Early Origins of the Foxwood family
Cambridgeshire at Folksworth, a small village and parish, in the union of Peterborough, hundred of Norman-Cross. Traditionally part of Huntingdonshire, the village has remained small over the centuries but dates back to the Domesday Book of 1086 where it was listed as Folchesworde. CITATION[CLOSE]
Williams, Dr Ann. And G.H. Martin, Eds., Domesday Book A Complete Translation. London: Penguin, 1992. Print. (ISBN 0-141-00523-8) Literally, the place name means "enclosure of a man called Folc," from the Old English personal name + "worth." CITATION[CLOSE]
Mills, A.D., Dictionary of English Place-Names. Oxford: Oxford University Press, 1991. Print. (ISBN 0-19-869156-4) St Helen's Church on Morborne Road was first built in 1150 AD and was later restored in 1850.
Early History of the Foxwood family
Another 249 words (18 lines of text) covering the years 1510, 1600, 1541, 1455 and 1487 are included under the topic Early Foxwood History in all our PDF Extended History products and printed products wherever possible.
Foxwood Spelling Variations
spelling variations of names were a common occurrence. Elements of Latin, French and other languages became incorporated into English through the Middle Ages, and name spellings changed even among the literate. The variations of the surname Foxwood include Folksworth, Foulkesworth, Foulksworth, Folkesworth, Follsworth and many more.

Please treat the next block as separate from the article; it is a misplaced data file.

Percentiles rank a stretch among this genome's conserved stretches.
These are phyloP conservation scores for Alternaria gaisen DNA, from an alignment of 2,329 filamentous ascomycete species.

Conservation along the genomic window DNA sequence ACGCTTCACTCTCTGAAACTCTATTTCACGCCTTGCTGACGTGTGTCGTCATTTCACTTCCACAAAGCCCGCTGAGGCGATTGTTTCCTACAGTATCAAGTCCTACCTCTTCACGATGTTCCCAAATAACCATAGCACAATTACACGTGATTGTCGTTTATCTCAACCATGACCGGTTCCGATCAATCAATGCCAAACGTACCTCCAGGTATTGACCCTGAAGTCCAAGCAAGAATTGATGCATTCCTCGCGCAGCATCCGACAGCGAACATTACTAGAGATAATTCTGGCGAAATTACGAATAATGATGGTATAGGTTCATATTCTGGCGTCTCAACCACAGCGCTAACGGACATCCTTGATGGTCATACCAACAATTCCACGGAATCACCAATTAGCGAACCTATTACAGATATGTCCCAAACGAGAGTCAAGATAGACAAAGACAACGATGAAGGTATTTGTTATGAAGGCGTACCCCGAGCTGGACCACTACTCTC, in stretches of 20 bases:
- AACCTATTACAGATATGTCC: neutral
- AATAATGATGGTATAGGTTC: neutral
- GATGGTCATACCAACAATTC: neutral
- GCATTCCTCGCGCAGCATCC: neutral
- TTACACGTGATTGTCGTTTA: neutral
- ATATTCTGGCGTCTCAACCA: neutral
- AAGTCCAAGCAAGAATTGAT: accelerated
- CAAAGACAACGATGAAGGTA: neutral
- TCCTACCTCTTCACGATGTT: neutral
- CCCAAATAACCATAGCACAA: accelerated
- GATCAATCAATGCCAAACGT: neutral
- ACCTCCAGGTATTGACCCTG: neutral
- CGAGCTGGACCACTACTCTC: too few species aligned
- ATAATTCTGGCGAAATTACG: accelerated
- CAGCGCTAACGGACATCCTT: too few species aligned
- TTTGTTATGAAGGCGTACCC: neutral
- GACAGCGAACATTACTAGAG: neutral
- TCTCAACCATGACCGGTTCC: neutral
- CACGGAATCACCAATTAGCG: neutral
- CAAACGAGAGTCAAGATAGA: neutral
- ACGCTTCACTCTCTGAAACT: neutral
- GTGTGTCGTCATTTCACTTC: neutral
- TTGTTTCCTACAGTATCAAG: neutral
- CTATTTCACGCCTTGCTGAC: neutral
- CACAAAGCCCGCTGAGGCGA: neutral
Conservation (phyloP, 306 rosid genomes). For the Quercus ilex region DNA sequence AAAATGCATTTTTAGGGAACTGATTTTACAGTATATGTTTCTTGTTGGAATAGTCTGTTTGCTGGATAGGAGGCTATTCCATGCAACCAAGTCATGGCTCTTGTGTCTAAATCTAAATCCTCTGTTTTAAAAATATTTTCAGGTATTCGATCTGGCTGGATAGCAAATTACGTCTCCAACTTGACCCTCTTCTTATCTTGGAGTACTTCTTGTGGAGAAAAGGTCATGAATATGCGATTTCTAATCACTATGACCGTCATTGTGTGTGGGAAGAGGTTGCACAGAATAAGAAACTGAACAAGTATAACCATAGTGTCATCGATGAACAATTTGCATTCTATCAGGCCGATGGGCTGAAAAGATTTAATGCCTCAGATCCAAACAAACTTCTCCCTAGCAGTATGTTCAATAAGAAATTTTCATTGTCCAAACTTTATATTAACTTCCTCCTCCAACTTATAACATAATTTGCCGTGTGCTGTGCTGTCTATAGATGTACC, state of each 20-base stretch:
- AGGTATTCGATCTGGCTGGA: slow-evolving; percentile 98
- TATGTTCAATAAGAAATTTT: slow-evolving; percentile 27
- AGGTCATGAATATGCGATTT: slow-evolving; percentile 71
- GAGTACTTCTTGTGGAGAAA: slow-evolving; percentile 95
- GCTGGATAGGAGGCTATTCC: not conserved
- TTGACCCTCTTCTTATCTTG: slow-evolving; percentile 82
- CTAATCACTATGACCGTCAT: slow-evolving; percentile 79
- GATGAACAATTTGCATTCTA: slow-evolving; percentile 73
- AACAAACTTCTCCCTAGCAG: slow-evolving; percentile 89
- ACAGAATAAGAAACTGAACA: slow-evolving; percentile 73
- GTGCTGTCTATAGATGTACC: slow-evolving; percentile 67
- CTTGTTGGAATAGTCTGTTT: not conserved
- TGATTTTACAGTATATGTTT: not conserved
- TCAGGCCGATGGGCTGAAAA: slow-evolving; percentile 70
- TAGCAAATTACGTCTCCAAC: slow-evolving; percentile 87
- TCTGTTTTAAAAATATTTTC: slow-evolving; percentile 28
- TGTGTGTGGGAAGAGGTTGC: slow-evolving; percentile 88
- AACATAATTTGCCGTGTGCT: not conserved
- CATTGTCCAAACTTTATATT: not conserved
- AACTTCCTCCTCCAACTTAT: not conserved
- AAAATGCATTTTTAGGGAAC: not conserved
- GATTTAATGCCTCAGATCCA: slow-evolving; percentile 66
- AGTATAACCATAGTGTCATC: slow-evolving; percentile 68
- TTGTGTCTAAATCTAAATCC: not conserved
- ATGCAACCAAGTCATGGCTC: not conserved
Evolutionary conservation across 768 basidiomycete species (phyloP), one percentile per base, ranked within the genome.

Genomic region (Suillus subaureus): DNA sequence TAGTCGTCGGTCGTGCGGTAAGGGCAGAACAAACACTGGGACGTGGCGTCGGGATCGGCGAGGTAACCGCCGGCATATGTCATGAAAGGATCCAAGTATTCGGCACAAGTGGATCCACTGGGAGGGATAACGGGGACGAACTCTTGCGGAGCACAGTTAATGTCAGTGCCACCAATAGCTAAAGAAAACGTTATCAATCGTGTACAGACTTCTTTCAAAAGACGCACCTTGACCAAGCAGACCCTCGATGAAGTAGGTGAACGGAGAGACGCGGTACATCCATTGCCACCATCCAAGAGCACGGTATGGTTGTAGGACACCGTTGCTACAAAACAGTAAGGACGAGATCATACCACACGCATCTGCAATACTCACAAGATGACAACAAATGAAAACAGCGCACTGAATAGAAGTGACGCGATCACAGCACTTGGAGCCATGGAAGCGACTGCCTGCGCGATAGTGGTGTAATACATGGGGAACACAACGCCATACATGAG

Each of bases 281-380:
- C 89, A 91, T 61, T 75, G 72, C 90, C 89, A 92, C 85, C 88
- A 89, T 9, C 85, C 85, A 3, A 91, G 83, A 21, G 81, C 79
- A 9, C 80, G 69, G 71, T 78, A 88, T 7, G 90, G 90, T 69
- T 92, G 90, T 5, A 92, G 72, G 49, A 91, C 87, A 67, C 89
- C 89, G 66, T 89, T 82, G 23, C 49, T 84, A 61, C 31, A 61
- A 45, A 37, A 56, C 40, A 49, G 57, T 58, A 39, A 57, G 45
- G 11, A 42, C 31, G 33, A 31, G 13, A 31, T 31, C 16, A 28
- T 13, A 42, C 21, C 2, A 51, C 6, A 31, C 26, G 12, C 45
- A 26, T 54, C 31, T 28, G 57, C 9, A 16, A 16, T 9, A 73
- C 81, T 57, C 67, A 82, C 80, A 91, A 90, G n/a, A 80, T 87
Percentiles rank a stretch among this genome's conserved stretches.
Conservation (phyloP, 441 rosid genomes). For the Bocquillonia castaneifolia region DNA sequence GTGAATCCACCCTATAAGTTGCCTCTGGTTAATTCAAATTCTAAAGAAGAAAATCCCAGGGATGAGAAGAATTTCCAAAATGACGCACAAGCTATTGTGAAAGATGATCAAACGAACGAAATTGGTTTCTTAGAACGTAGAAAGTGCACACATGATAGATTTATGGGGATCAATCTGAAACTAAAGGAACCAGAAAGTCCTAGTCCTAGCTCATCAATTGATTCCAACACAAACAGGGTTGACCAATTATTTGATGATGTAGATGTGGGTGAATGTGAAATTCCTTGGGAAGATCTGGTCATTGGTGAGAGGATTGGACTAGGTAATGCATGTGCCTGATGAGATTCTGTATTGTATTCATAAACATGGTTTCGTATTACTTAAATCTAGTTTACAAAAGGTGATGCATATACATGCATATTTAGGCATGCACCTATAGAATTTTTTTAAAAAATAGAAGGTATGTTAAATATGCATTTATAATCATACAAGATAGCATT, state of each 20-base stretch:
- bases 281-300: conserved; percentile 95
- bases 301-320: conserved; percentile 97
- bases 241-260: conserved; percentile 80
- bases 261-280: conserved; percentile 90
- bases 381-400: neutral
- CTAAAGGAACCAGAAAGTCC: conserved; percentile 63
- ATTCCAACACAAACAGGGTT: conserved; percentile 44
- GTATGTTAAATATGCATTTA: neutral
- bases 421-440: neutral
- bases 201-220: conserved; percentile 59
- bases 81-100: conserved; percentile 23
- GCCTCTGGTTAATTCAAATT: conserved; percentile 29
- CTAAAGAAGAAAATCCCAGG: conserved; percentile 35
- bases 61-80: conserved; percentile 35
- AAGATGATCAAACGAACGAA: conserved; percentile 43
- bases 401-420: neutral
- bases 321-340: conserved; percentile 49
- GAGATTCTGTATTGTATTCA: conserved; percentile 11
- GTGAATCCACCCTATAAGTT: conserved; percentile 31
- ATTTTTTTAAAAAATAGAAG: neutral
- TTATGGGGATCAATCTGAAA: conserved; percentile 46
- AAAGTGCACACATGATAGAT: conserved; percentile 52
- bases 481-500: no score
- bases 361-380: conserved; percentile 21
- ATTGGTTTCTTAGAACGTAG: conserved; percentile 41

Early Notables of the Foxwood family (pre 1700)
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Migration of the Foxwood family to the New World and Oceana
A great wave of immigration to the New World was the result of the enormous political and religious disarray that struck England at that time. Families left for the New World in extremely large numbers. The long journey was the end of many immigrants and many more arrived sick and starving. Still, those who made it were rewarded with an opportunity far greater than they had known at home in England. These emigrant families went on to make significant contributions to these emerging colonies in which they settled. Some of the first North American settlers carried this name or one of its variants: the name represented in many forms and recorded from the mid 17th century in the great migration from Europe. Migrants settled in the eastern seaboard from Newfoundland, to Maine, to Virginia, the Carolinas, and to the islands..
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